Mechanisms of Change: Alcohol Behavioral Couple Therapy (McCrady, PI)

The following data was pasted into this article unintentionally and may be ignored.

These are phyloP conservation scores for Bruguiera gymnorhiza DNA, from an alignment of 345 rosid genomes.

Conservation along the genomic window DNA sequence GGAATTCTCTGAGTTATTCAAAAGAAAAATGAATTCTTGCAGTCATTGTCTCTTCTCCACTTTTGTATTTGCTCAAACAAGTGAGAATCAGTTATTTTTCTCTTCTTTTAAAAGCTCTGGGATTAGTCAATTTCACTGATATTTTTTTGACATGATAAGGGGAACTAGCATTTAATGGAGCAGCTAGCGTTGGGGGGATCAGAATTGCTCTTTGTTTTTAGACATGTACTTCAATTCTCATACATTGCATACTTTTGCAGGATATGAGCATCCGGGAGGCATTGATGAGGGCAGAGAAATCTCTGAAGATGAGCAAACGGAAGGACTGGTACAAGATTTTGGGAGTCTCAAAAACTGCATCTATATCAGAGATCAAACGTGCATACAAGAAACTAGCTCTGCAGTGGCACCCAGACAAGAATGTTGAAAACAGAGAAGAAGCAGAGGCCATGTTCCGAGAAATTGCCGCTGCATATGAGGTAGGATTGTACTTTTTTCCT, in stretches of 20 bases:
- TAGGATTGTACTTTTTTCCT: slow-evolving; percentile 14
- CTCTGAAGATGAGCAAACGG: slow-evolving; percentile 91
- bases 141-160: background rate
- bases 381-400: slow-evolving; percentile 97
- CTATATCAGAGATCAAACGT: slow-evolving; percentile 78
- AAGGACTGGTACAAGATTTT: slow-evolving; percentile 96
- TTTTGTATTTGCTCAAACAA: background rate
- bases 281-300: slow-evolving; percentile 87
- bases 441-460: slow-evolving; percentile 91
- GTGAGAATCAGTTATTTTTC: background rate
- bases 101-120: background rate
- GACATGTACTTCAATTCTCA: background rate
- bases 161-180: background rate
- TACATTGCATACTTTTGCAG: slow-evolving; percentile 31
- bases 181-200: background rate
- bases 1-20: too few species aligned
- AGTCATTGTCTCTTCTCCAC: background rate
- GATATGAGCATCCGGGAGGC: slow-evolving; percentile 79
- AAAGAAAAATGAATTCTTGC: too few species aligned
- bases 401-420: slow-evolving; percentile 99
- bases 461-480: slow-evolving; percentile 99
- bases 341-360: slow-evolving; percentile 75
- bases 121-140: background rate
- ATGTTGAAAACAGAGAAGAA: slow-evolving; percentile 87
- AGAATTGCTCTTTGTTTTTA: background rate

Social support is an important factor in recovery from alcohol use disorders (AUDs). In particular, involving a concerned significant other (CSO) in treatment, leads to more positive outcomes. A specific form of CSO-involved treatment, Alcohol Behavioral Couple Therapy (ABCT), has strong empirical support for its efficacy. Little is known, however, about how and why ABCT leads to better outcomes of treatment. The overall objective of the proposed study is to better understand the mechanisms by which CSO-involved treatment is effective. Study aims are: (1) To see if CSO and dyadic behaviors at the beginning of ABCT predict Identified Patient (IP) drinking during treatment; (2) To see if CSO and dyadic behaviors change during ABCT; (3) To see if changes in CSO and dyadic behavior are associated with changes in IP drinking behavior during treatment; (4) To see if changes in CSO and dyadic behavior during treatment predict post-treatment IP drinking; (5)To see whether therapist behaviors predict drinking outcomes; (6) To test the effects of pretreatment and within treatments variables, including IP sex, baseline relationship functioning, and treatment compliance (attendance and homework) on treatment outcome. To accomplish these aims, existing audiotapes of 186 first session and 136 mid- treatment sessions from four randomized clinical trials of ABCT will be coded. Additional data on IP, CSO, and couple baseline characteristics, and within treatment and one-year follow-up data are available for all studies. Tapes will be coded using the Motivational Interviewing with Significant Others coding system to rate CSO and couple-level behavior; and the Treatment Integrity Rating System for ABCT to code therapist behavior. Results should contribute to improved treatment for patients with AUDS by: (1) providing information to clinicians to identify particularly positive or toxic behaviors at the start of treatment that would guide decisions about CSO-involvement in later sessions; and (2) providing information to clinicians about behaviors to target in CSO-involved treatment to maximize positive outcomes. PUBLIC HEALTH RELEVANCE: Alcohol use disorders exact a toll on the individual, family, and society. Development of more effective treatments is an important research goal. One promising approach is to involving family members in treatment - research consistently shows that family involvement leads to better outcomes. The proposed research is designed to provide better knowledge about of why family involvement is helpful in treatment, knowledge that should help clinicians to be more effective when families are involved in alcoholism treatment.